It tolls for thee!
Associate Professor Angela writes:
Do you ever wake up in the morning 100% ready to quit your job? Not to look for another job, but just to walk the hell away?
That was me, at 7 a.m. today. Do you have any advice on navigating mid-career?
If you post this on your blog, I’m quite sure that some responses will be along the lines of “Hey, I’m a grad student/adjunct/non-academic, and I’d be *happy* to have your problems. Boo-f^(king-hoo.” There’s some justification there, to be sure. But, as I said to recently to a former mentor, I try to be grateful that I have a job. I’d hate to be on the market in these times. But “I’m not unemployed” seems like I’m setting the bar too low. It’s like evaluating someone you’re dating by saying “Well, he’s never been in prison.”
Heh. I’ve never felt like resigning, but I can relate, Angela. I was close to where this correspondent is about a year ago, but the advice I got from you readers was really helpful. In short, in the comments on my post about my mid-career slump, many of you told me to Continue reading
All of this talk about elementary school makes me remember one of my favorite movies from my school days: Paddle to the Sea (1966). We saw this annually in Great Lakes country where I grew up. And of course, it stars a doll–Kyle Apatagon’s clever creation, “Paddle to the Sea.”
Do you know this movie, or does it stir a distant memory? I find it mesmerizing still–it’s a glimpse of an experience that’s something new for most urban or suburban children. If you have young children in your life please share this movie with them.
I’ve been visiting a second-grade classroom this year and talking to the students about early American history. Back around Thanksgiving time, I gave a talk about Pilgrims and Wampanoags–that was pretty easy for elementary school consumption. I put together a bunch of PowerPoint slides sixteenth and seventeenth-century drawings and photographs of the re-enactors at Plimoth Plantation, and I invited them to tell me about the similarities and differences they saw between English and Indian material culture: housing, clothing, and food. My talk in February was more difficult, because I talked to them about slavery in American history.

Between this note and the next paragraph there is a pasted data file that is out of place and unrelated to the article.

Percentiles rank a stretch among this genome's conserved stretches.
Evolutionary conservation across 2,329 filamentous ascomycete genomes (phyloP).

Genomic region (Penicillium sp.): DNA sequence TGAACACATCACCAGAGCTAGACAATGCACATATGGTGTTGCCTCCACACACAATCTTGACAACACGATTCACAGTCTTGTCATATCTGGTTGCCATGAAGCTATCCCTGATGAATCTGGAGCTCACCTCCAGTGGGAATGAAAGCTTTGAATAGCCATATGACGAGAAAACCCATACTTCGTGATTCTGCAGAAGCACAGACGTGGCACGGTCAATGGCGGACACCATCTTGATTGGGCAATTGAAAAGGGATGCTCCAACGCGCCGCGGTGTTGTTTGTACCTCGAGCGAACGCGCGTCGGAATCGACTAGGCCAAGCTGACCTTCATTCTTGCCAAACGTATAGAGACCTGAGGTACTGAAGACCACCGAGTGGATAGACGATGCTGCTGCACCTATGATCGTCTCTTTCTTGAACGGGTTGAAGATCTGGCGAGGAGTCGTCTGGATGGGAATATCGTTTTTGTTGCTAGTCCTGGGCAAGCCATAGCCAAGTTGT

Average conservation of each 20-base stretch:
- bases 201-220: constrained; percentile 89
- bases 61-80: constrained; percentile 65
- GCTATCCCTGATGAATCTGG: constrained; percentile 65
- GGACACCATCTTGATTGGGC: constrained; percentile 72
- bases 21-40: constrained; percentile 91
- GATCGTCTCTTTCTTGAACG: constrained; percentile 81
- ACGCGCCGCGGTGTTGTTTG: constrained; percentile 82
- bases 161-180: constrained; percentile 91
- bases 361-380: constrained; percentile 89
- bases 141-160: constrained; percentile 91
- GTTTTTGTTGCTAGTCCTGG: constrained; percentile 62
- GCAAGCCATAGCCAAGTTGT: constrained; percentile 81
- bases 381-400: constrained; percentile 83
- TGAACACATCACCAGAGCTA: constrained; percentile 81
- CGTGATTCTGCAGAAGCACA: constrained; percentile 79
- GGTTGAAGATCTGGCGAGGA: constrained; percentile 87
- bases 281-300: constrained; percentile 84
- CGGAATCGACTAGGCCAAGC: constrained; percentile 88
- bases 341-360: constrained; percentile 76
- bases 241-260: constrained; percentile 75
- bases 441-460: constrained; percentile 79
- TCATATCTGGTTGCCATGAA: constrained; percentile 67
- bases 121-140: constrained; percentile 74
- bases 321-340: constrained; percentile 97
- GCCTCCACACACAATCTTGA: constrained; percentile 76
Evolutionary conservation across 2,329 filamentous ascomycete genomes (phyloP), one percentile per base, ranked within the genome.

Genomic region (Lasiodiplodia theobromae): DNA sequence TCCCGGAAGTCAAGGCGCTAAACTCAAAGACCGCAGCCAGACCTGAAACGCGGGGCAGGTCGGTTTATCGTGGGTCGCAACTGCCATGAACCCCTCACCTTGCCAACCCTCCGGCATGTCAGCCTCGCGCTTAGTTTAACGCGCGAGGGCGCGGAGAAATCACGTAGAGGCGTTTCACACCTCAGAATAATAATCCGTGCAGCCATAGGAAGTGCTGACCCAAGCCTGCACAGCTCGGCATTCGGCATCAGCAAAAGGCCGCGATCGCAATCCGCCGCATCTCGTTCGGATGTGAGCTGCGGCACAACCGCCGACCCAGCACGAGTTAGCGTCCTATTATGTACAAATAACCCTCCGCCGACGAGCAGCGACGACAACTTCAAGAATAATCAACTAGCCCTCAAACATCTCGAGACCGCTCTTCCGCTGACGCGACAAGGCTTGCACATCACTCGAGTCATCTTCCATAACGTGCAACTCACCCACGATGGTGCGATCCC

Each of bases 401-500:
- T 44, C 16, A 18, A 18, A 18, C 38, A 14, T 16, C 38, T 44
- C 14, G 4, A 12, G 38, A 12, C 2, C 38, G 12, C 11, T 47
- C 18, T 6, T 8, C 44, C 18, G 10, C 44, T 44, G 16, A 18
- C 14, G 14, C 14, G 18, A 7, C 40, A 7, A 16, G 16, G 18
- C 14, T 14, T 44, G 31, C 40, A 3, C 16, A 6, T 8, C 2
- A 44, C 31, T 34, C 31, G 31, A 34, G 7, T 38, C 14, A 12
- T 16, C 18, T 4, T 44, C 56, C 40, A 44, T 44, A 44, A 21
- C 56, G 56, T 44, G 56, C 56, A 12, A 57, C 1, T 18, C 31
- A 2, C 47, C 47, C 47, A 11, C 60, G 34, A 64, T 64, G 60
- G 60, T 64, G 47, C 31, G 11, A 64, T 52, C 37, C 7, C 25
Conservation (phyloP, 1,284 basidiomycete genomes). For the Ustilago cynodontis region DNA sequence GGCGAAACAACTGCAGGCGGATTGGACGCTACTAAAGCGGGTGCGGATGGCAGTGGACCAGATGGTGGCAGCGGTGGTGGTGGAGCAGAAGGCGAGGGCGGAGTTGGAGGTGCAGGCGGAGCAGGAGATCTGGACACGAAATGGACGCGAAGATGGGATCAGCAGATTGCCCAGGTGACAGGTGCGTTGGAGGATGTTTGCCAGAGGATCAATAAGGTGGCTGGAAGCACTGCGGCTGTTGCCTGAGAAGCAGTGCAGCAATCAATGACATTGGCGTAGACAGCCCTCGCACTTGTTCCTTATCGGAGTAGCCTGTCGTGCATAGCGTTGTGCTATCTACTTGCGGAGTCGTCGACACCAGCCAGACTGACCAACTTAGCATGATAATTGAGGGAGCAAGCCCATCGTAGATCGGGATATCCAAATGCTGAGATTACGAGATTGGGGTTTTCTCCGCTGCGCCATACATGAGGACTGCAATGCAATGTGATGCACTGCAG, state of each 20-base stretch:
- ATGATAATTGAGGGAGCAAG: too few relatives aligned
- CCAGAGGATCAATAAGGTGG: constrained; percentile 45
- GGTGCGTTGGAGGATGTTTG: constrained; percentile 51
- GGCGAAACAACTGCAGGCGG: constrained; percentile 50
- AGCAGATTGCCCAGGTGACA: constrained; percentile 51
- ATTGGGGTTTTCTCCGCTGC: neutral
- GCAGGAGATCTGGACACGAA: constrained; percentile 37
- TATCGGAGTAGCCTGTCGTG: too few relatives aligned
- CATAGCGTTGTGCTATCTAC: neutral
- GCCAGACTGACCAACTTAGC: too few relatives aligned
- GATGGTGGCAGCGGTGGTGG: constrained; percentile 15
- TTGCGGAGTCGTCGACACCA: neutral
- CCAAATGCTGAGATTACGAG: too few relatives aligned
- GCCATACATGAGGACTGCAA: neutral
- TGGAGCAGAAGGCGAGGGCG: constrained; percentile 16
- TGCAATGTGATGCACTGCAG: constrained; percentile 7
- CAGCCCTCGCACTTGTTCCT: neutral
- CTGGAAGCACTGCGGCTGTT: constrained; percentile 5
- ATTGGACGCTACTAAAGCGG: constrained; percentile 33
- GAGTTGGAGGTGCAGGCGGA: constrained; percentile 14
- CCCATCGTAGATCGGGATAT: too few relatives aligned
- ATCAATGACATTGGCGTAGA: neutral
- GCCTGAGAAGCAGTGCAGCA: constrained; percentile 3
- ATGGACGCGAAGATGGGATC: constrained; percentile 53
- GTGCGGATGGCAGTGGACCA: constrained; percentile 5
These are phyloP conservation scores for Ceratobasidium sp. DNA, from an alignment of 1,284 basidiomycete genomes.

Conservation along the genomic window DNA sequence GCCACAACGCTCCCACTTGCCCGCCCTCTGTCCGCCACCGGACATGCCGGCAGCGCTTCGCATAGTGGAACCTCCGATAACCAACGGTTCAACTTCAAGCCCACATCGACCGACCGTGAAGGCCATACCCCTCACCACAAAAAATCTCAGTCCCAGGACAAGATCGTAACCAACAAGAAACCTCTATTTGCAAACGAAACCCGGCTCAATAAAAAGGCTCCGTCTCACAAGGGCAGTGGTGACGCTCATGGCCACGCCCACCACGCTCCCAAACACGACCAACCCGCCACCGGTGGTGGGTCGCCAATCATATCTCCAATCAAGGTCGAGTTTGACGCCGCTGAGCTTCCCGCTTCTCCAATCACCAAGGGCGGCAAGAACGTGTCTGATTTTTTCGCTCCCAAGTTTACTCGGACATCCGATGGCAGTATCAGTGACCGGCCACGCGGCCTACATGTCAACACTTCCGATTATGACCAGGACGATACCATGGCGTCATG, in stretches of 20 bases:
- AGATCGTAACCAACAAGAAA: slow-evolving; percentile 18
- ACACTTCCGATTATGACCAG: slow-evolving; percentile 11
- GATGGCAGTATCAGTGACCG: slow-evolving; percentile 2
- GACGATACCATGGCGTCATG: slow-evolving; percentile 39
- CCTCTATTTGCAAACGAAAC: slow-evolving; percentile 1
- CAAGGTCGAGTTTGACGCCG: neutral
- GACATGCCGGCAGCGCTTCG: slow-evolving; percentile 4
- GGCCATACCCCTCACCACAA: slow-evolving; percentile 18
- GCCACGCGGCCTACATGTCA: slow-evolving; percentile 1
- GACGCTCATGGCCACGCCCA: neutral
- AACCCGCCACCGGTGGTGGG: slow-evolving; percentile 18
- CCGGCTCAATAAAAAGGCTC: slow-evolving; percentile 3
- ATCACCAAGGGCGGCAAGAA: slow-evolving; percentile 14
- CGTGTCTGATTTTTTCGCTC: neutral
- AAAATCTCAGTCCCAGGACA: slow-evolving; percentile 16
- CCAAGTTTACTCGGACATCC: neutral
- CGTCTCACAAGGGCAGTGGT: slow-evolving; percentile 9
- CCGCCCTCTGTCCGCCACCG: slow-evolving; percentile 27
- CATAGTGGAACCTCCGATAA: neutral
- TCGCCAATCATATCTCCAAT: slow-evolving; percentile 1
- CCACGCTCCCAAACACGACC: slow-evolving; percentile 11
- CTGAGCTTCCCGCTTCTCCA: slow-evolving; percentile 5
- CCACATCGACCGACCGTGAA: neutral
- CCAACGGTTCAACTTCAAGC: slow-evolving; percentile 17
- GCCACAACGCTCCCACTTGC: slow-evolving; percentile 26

First, I drew a timeline from 1600 to 2011 on the board, and showed them exactly how long Africans and African Americans lived in slavery in Anglo-American and U.S. American history (1619-1865). I drew another line to show the years of segregation and Jim Crow (1865-1964). That pretty well covered the whole timeline, which was impressive and quite literally jaw-dropping information for them to take in. Then, I read them a wonderful picture book that illustrates the institution of slavery in terrifying terms that children can understand immediately: the theft of children from parents. Henry’s Freedom Box by Ellen Levine and illustrated by Kadir Nelson is based on the true story of Henry “Box” Brown and his self-emancipation from slavery in 1849.
I was unprepared for the question-and-answer session afterward, when the students really wanted to know why. Continue reading
No kidding. I’m just shocked that someone with no experience whatsoever in education was incapable of effective leadership of one of the largest public school systems in the country! At least Cathleen Black was on the job for mere months and not years.
Clearly, education is far too important to be left to the educators. Continue reading
Howdy, friends. I’ve got lots of readin’ and writin’ for my day job to get done today, but fortunately there are other paths to enlightenment on the world-wide non peer-reviewed internets:
- First, Notorious Ph.D., Girl Scholar has some helpful ideas for young scholars who are contemplating their first conference paper or other research presentation. The consensus in the comments appears to be: 1) respect your audience by respecting the time limits and 2) practice, practice, practice. If you read your paper (as most of us in the humanities do), don’t read in a monotone–be aware of the performative aspects of conference presentations. Try not to bore your audience to death or to bombard them with too many arguments.
- Next, Tenured Radical has some thoughts on the recent Title IX discrimination claim filed by Yale students with respect to that university’s failure to “take action on harassment and sex crimes, including rape.” She writes, “Here’s a hint, ladies: if you’ve asked for action at your school and they don’t hire anyone, if your school offers ‘consent training’ rather than anti-rape workshops, they don’t open a women’s center, faculty are not receiving mandatory sexual harassment training, and the bulk of the website on rape is still devoted to all the things you, as a woman, can do to ‘avoid’ being raped — your school might benefit from a Title IX investigation too.”
- I still say that my modest proposal for preventing rape and sexual assault is the best: Continue reading
Chet Baker, “Look for the Silver Lining:”
Happy Tunesday! I’m looking forward to a big event locally, Continue reading